You are in:Home/Publications/Azar AT (2011) Adaptive Neuro Fuzzy system as a novel approach for predicting post-dialysis urea rebound. International Journal of Intelligent Systems Technologies and Applications (IJISTA), 10(3): 302–330. [ISI Indexed Impact Factor: 0.629].

Dr. Assoc. Prof. Ahmad Taher Azar :: Publications:

Title:
Azar AT (2011) Adaptive Neuro Fuzzy system as a novel approach for predicting post-dialysis urea rebound. International Journal of Intelligent Systems Technologies and Applications (IJISTA), 10(3): 302–330. [ISI Indexed Impact Factor: 0.629].
Authors: Not Available
Year: 2011
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Local/International: International
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Abstract:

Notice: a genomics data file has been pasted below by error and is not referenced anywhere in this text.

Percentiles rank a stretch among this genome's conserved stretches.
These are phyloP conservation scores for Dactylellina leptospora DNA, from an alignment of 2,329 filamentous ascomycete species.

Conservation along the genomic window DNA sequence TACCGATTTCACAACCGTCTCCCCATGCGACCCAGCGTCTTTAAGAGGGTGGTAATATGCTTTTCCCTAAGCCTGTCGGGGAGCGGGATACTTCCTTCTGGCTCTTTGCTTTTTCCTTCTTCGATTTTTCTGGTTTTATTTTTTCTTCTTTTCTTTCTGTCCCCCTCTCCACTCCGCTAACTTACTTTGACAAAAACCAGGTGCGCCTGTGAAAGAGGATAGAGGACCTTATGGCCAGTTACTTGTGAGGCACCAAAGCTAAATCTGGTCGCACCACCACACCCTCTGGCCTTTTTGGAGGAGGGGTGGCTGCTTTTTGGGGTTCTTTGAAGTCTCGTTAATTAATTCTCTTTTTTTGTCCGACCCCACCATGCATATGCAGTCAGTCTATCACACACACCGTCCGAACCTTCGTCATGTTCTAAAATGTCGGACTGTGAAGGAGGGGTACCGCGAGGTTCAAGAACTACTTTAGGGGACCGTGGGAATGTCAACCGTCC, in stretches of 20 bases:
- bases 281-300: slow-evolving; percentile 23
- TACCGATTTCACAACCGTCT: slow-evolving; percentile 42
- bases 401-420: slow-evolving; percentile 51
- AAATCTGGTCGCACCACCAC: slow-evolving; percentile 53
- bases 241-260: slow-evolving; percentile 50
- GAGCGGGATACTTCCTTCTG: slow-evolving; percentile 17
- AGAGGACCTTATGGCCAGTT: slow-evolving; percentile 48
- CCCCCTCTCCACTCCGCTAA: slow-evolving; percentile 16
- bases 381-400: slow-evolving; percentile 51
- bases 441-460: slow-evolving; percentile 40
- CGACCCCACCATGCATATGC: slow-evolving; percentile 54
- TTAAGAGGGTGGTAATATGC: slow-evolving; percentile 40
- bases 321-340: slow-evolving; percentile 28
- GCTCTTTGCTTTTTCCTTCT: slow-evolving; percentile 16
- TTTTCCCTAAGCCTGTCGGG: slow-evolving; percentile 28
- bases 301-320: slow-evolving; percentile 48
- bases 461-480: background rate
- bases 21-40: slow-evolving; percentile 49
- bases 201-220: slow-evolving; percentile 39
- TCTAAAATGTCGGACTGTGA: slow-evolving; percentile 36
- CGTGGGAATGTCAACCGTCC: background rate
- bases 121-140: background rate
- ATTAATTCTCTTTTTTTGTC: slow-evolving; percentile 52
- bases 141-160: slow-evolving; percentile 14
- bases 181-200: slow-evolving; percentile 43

Total dialysis dose (Kt/V) is considered to be a major determinant of morbidity and mortality in haemodialysed patients. The continuous growth of the blood urea concentration over the 30–60-min period following dialysis, a phenomenon known as urea rebound, is a critical factor in determining the true dose of haemodialysis (HD). The misestimation of the equilibrated (true) post-dialysis blood urea or equilibrated Kt/V results in an inadequate HD prescription, with predictably poor clinical outcomes for the patients. The estimation of the equilibrated post-dialysis blood urea (Ceq) is therefore crucial in order to estimate the equilibrated (true) Kt/V. Measuring post-dialysis urea rebound (PDUR) requires a 30- or 60-min post-dialysis sampling, which is inconvenient. This paper presents a novel technique for predicting equilibrated urea concentration and PDUR in the form of a Takagi–Sugeno–Kang fuzzy inference system. The advantage of this neuro-fuzzy hybrid approach is that it does not require 30–60-min post-dialysis urea sample. Adaptive neuro-fuzzy inference system (ANFIS) was constructed to predict equilibrated urea (Ceq)taken at 60 min after the end of the HD session in order to predict PDUR. The accuracy of the ANFIS was prospectively compared with other traditional methods for predicting equilibrated urea (Ceq), PDUR and equilibrated dialysis dose (eqKt/V). The results are highly promising, and a comparative analysis suggests that the proposed modelling approach outperforms other traditional urea kinetic models

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